On Dark Web Your Facebook ID is worth $5.20 & Gmail ID just $1

Recently we reported about a massive data breach scandal that hit Facebook and led to the exposure of private data of 50 million users. The data is reportedly is available on the Dark Web for pretty low rates.

It was indeed disheartening for Facebook users that their private information was being sold on the Dark Web. However, what’s probably more depressing is the fact that such vital personal data such as the Social Security Number or Driver’s License is on sale for just $5.20 each. That’s true!

More: Life is cheap! Well it is on Dark Web where your entire identity is for sale

According to a new report from Fractl, the price of user privacy is pretty nominal on Dark Web. Fractl is a content marketing firm that assesses fraud related listings uploaded in the past month on the three mainstream dark web marketplaces namely Dram, Point and Wall Street Market.

“We found listings featuring individuals’ name, billing address, mother’s maiden name, social security number, date of birth and other personal data,” reported Fractl.

The Dark Web is an intriguing phenomenon per se; it is although part of the World Wide Web but users can only access it through specific software. Fractl accessed the dark web via the Tor browser. It is a great platform for cyber-crooks, pirated content sellers, smugglers, pedophiles and drug-lords as they are allowed to sell all sorts of stolen stuff. For instance, pirated movies or music, stolen credit card data and drugs can be easily sold.

Fractl identified that on the Dark Web Facebook credentials are on sale at just $5.20 each; once bought cyber-criminals can hijack the account easily and carry out a variety of scams. Comparatively, PayPal account credentials with high balance value more with each sold for $247 on average. This means someone’s complete online identity including financial account information and personal identification numbers can be bought under $1,200 at this sneaky marketplace.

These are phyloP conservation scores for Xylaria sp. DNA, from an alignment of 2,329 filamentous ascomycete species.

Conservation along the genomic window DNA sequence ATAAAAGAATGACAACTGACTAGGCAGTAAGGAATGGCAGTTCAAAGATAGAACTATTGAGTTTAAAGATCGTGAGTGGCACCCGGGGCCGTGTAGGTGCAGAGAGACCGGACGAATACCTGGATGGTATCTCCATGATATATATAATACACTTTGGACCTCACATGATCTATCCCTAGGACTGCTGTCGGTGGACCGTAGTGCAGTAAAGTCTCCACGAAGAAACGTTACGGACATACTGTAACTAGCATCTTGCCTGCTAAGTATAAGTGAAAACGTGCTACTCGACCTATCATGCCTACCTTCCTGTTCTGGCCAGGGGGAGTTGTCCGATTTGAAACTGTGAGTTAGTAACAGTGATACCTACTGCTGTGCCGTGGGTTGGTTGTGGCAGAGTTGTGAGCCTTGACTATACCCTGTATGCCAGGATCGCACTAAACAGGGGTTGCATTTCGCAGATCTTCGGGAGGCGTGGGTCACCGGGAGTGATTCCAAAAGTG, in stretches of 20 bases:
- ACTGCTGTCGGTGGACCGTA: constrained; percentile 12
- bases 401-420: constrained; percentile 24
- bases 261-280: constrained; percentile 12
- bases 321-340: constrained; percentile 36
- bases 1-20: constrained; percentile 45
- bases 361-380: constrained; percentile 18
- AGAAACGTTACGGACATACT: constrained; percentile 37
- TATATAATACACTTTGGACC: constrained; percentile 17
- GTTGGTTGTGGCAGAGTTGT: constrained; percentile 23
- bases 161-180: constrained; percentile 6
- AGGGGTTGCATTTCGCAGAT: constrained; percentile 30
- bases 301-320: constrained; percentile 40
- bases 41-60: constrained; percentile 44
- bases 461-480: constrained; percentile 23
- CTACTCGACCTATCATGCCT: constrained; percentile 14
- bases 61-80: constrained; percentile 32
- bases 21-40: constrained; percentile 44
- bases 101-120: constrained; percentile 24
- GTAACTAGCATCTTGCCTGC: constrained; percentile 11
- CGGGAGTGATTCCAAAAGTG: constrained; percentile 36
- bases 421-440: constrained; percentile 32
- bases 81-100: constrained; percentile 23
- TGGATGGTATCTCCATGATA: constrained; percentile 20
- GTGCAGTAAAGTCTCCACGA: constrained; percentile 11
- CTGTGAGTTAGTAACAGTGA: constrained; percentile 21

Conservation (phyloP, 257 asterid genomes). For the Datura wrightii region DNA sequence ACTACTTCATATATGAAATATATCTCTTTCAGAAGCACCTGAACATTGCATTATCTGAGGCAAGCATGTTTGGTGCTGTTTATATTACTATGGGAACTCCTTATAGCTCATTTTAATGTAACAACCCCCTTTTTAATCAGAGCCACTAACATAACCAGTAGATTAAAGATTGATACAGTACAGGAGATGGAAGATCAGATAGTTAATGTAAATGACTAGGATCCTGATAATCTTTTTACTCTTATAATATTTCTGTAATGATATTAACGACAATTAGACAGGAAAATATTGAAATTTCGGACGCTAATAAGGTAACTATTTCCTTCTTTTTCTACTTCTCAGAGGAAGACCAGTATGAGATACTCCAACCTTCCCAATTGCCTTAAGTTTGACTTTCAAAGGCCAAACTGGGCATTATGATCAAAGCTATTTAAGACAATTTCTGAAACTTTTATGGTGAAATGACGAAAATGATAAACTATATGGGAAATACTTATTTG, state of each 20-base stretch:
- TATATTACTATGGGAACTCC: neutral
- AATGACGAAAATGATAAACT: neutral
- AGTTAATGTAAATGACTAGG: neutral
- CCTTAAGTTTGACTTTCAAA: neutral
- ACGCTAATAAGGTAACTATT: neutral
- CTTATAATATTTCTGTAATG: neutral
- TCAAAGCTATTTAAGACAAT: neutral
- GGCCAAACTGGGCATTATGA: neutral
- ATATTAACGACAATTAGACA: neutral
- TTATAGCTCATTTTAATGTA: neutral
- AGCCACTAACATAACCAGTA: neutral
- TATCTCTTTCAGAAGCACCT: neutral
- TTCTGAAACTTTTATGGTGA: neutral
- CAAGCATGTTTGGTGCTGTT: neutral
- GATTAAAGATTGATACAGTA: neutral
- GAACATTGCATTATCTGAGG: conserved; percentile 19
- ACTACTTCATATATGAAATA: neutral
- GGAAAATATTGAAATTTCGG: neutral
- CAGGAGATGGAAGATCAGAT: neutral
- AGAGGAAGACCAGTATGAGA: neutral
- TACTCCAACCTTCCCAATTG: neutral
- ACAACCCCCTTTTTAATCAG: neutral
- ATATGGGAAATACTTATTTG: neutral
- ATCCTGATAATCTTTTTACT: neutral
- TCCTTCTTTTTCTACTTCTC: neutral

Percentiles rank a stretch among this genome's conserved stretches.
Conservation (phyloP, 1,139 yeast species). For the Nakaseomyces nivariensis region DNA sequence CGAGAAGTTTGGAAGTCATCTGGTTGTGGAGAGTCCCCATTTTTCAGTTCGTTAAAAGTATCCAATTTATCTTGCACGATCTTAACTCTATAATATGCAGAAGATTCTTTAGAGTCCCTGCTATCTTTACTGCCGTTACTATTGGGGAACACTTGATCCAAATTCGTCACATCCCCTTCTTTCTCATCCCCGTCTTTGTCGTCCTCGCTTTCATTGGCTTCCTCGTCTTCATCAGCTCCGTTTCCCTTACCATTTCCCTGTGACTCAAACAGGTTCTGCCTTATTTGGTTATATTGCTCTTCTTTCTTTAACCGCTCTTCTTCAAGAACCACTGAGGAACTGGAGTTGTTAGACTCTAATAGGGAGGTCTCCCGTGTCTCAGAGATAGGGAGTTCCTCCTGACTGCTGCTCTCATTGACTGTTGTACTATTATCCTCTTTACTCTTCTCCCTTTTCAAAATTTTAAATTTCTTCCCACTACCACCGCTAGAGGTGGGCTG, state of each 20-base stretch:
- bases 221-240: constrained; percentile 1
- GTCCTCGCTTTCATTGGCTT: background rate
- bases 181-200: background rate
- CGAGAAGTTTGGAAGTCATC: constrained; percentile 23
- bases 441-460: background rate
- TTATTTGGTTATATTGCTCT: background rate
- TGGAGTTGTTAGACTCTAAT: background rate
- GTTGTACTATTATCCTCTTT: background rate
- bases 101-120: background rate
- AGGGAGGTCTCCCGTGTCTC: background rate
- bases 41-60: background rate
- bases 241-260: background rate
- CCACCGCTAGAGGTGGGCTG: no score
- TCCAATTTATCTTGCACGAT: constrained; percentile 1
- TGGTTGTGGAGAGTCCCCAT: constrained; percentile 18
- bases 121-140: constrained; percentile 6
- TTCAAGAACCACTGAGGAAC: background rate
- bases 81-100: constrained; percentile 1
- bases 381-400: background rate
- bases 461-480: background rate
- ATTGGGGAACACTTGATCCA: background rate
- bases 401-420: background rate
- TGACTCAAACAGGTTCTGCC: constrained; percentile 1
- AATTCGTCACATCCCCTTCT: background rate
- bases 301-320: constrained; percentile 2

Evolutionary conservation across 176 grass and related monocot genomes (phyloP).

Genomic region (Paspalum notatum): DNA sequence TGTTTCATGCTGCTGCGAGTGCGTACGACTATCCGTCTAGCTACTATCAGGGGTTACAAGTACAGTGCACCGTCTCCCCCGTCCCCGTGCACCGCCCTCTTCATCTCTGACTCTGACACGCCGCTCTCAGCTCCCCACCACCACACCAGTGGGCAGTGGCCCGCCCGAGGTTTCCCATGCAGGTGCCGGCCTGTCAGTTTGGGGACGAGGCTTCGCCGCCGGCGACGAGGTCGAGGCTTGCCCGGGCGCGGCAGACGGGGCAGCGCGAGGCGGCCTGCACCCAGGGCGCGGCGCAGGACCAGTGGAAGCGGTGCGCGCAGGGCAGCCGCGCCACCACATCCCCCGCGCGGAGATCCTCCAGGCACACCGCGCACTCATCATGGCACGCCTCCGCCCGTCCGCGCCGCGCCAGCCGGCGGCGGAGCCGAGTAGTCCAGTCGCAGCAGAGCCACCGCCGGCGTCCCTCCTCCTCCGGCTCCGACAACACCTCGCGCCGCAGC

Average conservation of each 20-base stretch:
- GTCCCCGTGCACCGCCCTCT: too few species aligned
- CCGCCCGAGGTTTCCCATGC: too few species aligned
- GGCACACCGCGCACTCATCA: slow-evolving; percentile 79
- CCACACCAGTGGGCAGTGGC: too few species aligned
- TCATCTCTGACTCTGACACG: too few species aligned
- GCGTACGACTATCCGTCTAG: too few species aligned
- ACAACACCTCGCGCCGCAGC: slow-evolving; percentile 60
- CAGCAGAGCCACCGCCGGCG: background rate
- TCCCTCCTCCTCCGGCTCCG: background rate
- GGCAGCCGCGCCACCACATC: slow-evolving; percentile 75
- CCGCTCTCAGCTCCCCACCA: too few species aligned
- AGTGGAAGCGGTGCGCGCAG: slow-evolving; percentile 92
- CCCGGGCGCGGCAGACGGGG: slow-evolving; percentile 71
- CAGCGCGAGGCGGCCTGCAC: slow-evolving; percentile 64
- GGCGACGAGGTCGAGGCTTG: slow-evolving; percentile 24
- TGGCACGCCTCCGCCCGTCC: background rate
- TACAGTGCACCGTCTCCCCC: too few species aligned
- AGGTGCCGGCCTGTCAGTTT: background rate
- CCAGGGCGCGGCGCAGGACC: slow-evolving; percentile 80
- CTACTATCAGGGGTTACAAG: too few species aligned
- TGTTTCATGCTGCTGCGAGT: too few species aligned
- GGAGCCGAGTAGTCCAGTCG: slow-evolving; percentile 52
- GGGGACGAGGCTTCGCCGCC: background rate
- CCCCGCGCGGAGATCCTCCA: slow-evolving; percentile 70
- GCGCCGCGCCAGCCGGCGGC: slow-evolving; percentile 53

Food delivery website login IDS such as GrubHub can be bought for only $9 and used by cybercriminals to order expensive food or alcohol on someone else’s behalf. On the other hand, lodging site Airbnb’s IDs are bought for $8 only but buyers can use them for countless types of scams such as carrying out identity theft and stealing money. Uber and Gmail credentials are even cheaper with Gmail user ID and password being sold at $1 and Uber account logins priced at $7 each.

On Dark Web your Facebook ID is worth $5.20 & Gmail ID just $1
Credit: Fractl

More: 3,000 Databases with 200 Million Unique accounts found on Dark Web

Buying someone Facebook credentials for so low a price is quite troubling for security experts, as they believe that crooks would be getting a freeway into hundreds and thousands of third-party Vampire Apps that Facebook grants access to. Once they access the apps, they can siphon off data from unsuspecting Facebook users. Perhaps, everything from Spotify to Airbnb and even online games like Farmville can be accessed simply through Facebook credentials since the majority of users opt to log in to these apps using Facebook login IDs.

To address the issue of a data breach, Facebook announced to notify affected users of the Cambridge Analytica data exposure and any other incident where user’s personal data was mismanaged. Although the social network is trying to address the issue of private information being sold to third-parties including advertisers and research firms when it comes to the Dark Web, even Facebook has no clue how to resolve the crisis.

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To prevent the risk of data theft, it is important that users enable 2FA (two-factor authentication) wherever it is possible. This involves using a password and a biometric login such as a fingerprint or a security question to access an account. It is also important to sign up for security alerts to keep track of transactions if they are made in real time.

More: Facebook buys stolen passwords on the black market to protect your account

Waqas

Waqas Amir is a Milan-based cybersecurity journalist with a passion for covering latest happenings in cyber security and tech world. In addition to being the founder of this website, Waqas is also into gaming, reading and investigative journalism.